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Informatics attempts to improve the effectiveness and delivery of health care by using health information technology and many other disciplines, such as cognitive and behavioral sciences. VA informatics research and development initiatives cover several areas of broad focus to include: natural language processing, phenotype studies, adverse event monitoring, clinical decision support systems, connected care technologies, and care management tools.
Study gauges VA providers' views on predictive-analytics tool that assesses patient risk
Researchers explored how VA primary care providers are using the Care Assessment Needs report, a predictive-analytics tool that factors in vital signs, lab results, doctor and pharmacy visits, ER use, and other data to calculate a risk score.... (11/13/2019)
VA National Precision Oncology Program brings tailored cancer treatment to Veterans
An initial study has shown that VA's National Precision Oncology Program has been effective in delivering personalized cancer care. By sequencing tumor samples, the researchers were able to identify mutations that could be treated with approved therapies, or with experimental therapies in clinical trials, for most patients... (10/03/2019)
Gene variants tied to kidney disease have only modest cardiovascular effect in African Americans
In a study of nearly 31,000 African American participants in VA's Million Veteran Program, researchers found that two gene variants tied to kidney disease have only a modest cardiovascular effect.... (08/16/2019)
MVP study identifies genes linked to re-experiencing symptoms in PTSD
A VA Million Veteran Program study has identified multiple locations in the human genome related to the risk of re-experiencing traumatic memories, the most distinctive symptom of posttraumatic stress disorder.... (07/29/2019)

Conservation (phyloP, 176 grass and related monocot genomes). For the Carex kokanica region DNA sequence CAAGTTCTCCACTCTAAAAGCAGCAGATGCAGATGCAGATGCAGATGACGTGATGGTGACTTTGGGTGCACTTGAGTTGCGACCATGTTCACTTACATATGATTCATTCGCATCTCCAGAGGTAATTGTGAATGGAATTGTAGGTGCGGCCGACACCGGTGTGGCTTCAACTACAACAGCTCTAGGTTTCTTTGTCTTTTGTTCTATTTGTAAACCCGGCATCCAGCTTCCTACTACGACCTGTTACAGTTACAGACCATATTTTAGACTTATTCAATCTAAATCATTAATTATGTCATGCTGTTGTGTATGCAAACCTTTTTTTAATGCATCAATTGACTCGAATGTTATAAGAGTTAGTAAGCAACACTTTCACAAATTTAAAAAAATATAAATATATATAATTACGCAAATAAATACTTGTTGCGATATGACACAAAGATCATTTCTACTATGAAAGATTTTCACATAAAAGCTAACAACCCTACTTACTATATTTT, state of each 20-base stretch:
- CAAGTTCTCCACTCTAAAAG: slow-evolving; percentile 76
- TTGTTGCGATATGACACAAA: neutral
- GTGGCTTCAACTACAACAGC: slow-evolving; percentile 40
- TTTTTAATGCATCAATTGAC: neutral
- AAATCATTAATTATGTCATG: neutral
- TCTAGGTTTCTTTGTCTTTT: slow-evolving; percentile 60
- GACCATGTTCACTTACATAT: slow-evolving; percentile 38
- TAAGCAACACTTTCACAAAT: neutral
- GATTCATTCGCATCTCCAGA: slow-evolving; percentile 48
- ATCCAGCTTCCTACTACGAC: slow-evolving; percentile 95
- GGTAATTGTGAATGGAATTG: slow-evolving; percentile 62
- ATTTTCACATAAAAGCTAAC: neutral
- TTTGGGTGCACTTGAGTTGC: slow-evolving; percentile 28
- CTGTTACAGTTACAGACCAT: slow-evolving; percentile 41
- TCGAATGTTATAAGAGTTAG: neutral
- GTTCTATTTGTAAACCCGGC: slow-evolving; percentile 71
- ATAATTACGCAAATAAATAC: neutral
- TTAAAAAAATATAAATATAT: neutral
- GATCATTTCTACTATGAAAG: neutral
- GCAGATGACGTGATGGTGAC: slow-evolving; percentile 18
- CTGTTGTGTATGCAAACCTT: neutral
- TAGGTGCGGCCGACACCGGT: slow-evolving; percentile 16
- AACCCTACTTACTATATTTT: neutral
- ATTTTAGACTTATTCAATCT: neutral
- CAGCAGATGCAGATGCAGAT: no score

Study finds new genetic markers for peripheral artery disease
VA researchers and colleagues studied the genetic characteristics of 31,300 veterans with peripheral artery disease and identified 19 genetic markers, 18 of which were not previously reported. The study used data from VA's Million Veteran Program.... (07/18/2019)
VA's National Precision Oncology Program
VA project receives innovation award for novel AI ecosystem framework
VA project receives innovation award for novel AI ecosystem frameworkDr. Gil Alterovitz, VA director of artificial intelligence, was recognized by the Government Innovation Awards for his role in developing a novel data framework to foster collaboration between private industry and government around AI applications. (11-22-2019)
Investigating the use of precision medicine to treat depression
VA's Genomic Medicine Implementation program is funding a study to examine the use of genetic data to improve treatment for Veterans with major depressive disorder. The PRIME Care initiative is being led by Dr. David Oslin at the VA Medical Center in Philadelphia. Veterans taking part in the effort will submit a cheek swab so researchers can test their DNA. The results could help their providers decide which antidepressant to prescribe. (April 2018)
PTSD Coach app In 2011, clinicians at VA’s National Center for PTSD, drawing on research and evidence-based practice from in and outside VA, developed PTSD Coach, a self-management mobile app. As of mid-2019, PTSD Coach has been downloaded more than 425,000 times in over 100 countries and shown encouraging results in several studies.
Virtual Hope Box smartphone app to prevent suicide VA investigators teamed with Department of Defense colleagues to create a phone app, the Virtual Hope Box, that helps with suicide prevention.
Tools to aid decision-making for lung cancer screening Researchers at the VA Ann Arbor Healthcare System played a key role in developing tools to help patients and their health care providers weigh the risks and benefits of lung cancer screening.
Sense of purpose appears to ward off cognitive decline
Greater purpose in life is linked with lower cognitive decline in middle age, according to an Atlanta VA and Emory University study. Researchers used a machine learning algorithm to assess how purpose in live affects perceived cognitive function. Purpose in life refers to a tendency to derive meanings and purpose from life events. Average participant age was 63. Researchers tested cognitive function with a questionnaire that assesses perceived functional problems that may not yet rise to clinical impairment. Those with greater purpose in life had less perceived cognitive decline. This result held true even after considering other factors that affect cognitive decline, such as activity level and depression. The results suggest that purpose in life is a robust protective factor of cognitive decline in middle age. (Journal of Affective Disorders, February 2020)